Volker Braun was born on the eve of World War II, on May 7, 1939, in Dresden, Germany. His father was killed in the last weeks of the war, leaving his mother to rear him and four brothers alone. In 1948, the nine-year-old Braun spent a brief period of time in the care of the International Red Cross in Switzerland, where he was treated for acute malnutrition; he soon returned to his family in the Soviet Occupation Zone, which officially became the German Democratic Republic in October of 1949. In spite of the traumatic conditions under which he grew up, Braun does not generally deal with the war and its immediate aftermath in his writing. In contrast to his older colleagues, who experienced the war as adolescents or adults and whose work often returns to this experience, Braun’s work, like that of many writers of his generation, has tended to focus on the postwar efforts to build a new socialist state in the void left by the defeat of fascism.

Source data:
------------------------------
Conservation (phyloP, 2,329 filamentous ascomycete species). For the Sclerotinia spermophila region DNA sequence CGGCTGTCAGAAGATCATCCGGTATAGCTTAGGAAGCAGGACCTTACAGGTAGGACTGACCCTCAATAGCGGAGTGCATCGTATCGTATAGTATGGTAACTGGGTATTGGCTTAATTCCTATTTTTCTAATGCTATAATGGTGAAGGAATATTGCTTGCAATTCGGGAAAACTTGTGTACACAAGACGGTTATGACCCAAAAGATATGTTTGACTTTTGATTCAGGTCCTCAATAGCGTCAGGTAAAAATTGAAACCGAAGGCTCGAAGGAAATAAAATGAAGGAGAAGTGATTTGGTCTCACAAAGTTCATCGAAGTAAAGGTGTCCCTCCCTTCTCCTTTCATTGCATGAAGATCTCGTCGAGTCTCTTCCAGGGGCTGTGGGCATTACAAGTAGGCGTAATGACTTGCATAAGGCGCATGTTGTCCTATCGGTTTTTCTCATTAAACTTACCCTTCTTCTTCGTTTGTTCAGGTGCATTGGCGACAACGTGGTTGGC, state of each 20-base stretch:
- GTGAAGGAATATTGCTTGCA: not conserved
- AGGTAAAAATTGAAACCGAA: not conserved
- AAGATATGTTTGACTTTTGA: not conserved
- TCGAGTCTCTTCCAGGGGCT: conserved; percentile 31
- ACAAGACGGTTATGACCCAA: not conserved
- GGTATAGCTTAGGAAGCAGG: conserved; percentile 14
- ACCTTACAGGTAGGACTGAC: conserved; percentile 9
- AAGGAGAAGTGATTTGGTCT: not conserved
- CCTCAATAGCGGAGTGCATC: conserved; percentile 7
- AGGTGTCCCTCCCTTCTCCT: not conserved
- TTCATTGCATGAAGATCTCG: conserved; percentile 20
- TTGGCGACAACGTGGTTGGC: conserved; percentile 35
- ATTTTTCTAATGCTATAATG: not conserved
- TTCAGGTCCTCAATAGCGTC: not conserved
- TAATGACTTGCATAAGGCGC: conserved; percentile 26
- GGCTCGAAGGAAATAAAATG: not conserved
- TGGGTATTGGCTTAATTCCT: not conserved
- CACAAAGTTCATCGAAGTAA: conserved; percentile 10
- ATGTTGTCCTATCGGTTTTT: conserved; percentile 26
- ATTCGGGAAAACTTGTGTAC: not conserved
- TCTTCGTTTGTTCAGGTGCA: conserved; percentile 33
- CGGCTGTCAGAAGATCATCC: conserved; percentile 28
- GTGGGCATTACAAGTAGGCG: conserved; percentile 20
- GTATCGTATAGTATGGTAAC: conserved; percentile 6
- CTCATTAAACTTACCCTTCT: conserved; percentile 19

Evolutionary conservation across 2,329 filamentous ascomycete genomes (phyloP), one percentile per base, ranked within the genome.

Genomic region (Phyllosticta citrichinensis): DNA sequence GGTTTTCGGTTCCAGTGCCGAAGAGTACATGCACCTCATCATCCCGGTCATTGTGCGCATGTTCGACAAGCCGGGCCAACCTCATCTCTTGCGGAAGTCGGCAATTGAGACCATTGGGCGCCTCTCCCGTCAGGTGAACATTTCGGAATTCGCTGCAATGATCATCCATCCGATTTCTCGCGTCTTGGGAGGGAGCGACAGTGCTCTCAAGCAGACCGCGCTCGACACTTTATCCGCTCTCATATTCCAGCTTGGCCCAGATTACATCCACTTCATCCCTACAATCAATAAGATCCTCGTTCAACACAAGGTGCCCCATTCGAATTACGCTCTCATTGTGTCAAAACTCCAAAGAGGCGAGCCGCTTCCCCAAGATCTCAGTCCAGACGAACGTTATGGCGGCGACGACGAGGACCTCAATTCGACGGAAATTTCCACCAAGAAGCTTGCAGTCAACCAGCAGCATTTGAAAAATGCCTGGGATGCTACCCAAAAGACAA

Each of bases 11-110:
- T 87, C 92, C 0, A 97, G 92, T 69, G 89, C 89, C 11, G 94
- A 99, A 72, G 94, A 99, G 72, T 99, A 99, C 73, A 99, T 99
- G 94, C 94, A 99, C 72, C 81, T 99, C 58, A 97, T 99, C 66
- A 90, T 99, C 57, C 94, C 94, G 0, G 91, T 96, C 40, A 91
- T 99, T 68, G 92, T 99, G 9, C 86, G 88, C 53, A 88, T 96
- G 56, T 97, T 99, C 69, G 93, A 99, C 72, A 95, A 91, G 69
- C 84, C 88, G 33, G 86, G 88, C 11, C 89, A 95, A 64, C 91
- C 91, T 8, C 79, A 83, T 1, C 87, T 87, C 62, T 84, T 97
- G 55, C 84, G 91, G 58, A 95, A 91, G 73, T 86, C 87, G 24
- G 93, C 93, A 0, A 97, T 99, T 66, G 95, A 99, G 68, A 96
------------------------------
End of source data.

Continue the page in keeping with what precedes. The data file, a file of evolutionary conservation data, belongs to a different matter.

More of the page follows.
Braun finished his basic schooling in 1957 with the successful completion of the university qualifying exam, the Abitur; he was initially unsuccessful, however, in gaining admission to the university. Over the next four years, he worked variously as a printer in his native Dresden, then as a mine construction worker at the coal and steel cooperative Schwarze Pumpe, and finally, after completing a technical apprenticeship, as a machine mechanic at the open-pit coal mine Burghammer. His work experiences during these four years were to leave a profound mark on his early writing and are especially apparent in the subject matter and the setting of his first several plays.
It was during this period that Braun wrote his first poetry, and in 1959 he completed the first of the four prose reports that would together make up Das ungezwungene Leben Kasts. More directly than in any of his other writing, the Kast stories illustrate Braun’s strong...
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